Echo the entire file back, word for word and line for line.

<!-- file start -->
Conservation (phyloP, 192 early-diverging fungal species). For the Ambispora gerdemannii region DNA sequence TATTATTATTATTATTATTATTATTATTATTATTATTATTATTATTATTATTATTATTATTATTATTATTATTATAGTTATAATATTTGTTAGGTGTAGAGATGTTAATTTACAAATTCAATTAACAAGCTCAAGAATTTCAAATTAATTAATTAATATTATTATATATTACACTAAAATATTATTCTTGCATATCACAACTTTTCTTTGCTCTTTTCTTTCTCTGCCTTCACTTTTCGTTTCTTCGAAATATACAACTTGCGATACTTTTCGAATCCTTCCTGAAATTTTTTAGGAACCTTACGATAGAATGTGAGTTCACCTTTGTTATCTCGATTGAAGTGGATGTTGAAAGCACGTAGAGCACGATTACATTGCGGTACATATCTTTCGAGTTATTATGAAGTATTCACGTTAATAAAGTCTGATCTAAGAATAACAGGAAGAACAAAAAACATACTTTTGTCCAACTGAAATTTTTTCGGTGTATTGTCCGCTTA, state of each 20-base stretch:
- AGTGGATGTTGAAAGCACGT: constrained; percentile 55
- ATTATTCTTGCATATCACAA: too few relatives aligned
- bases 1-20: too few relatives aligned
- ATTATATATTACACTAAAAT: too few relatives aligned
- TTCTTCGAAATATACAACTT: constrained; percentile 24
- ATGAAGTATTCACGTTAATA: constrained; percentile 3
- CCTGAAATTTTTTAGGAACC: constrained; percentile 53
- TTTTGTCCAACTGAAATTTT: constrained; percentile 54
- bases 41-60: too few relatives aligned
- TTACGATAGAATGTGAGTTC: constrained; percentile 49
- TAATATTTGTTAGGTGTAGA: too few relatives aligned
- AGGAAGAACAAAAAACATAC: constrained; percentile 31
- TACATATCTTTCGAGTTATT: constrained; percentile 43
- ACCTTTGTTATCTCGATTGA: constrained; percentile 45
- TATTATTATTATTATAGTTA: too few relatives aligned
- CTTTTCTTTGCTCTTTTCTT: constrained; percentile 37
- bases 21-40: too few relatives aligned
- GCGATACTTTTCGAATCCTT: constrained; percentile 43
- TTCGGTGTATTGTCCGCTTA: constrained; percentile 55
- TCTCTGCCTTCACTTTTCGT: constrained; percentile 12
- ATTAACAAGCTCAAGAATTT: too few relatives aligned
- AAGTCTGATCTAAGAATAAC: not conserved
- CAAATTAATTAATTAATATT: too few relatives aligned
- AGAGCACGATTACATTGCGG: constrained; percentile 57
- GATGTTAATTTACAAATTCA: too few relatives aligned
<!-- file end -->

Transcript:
Conservation (phyloP, 192 early-diverging fungal species). For the Ambispora gerdemannii region DNA sequence TATTATTATTATTATTATTATTATTATTATTATTATTATTATTATTATTATTATTATTATTATTATTATTATTATAGTTATAATATTTGTTAGGTGTAGAGATGTTAATTTACAAATTCAATTAACAAGCTCAAGAATTTCAAATTAATTAATTAATATTATTATATATTACACTAAAATATTATTCTTGCATATCACAACTTTTCTTTGCTCTTTTCTTTCTCTGCCTTCACTTTTCGTTTCTTCGAAATATACAACTTGCGATACTTTTCGAATCCTTCCTGAAATTTTTTAGGAACCTTACGATAGAATGTGAGTTCACCTTTGTTATCTCGATTGAAGTGGATGTTGAAAGCACGTAGAGCACGATTACATTGCGGTACATATCTTTCGAGTTATTATGAAGTATTCACGTTAATAAAGTCTGATCTAAGAATAACAGGAAGAACAAAAAACATACTTTTGTCCAACTGAAATTTTTTCGGTGTATTGTCCGCTTA, state of each 20-base stretch:
- AGTGGATGTTGAAAGCACGT: constrained; percentile 55
- ATTATTCTTGCATATCACAA: too few relatives aligned
- bases 1-20: too few relatives aligned
- ATTATATATTACACTAAAAT: too few relatives aligned
- TTCTTCGAAATATACAACTT: constrained; percentile 24
- ATGAAGTATTCACGTTAATA: constrained; percentile 3
- CCTGAAATTTTTTAGGAACC: constrained; percentile 53
- TTTTGTCCAACTGAAATTTT: constrained; percentile 54
- bases 41-60: too few relatives aligned
- TTACGATAGAATGTGAGTTC: constrained; percentile 49
- TAATATTTGTTAGGTGTAGA: too few relatives aligned
- AGGAAGAACAAAAAACATAC: constrained; percentile 31
- TACATATCTTTCGAGTTATT: constrained; percentile 43
- ACCTTTGTTATCTCGATTGA: constrained; percentile 45
- TATTATTATTATTATAGTTA: too few relatives aligned
- CTTTTCTTTGCTCTTTTCTT: constrained; percentile 37
- bases 21-40: too few relatives aligned
- GCGATACTTTTCGAATCCTT: constrained; percentile 43
- TTCGGTGTATTGTCCGCTTA: constrained; percentile 55
- TCTCTGCCTTCACTTTTCGT: constrained; percentile 12
- ATTAACAAGCTCAAGAATTT: too few relatives aligned
- AAGTCTGATCTAAGAATAAC: not conserved
- CAAATTAATTAATTAATATT: too few relatives aligned
- AGAGCACGATTACATTGCGG: constrained; percentile 57
- GATGTTAATTTACAAATTCA: too few relatives aligned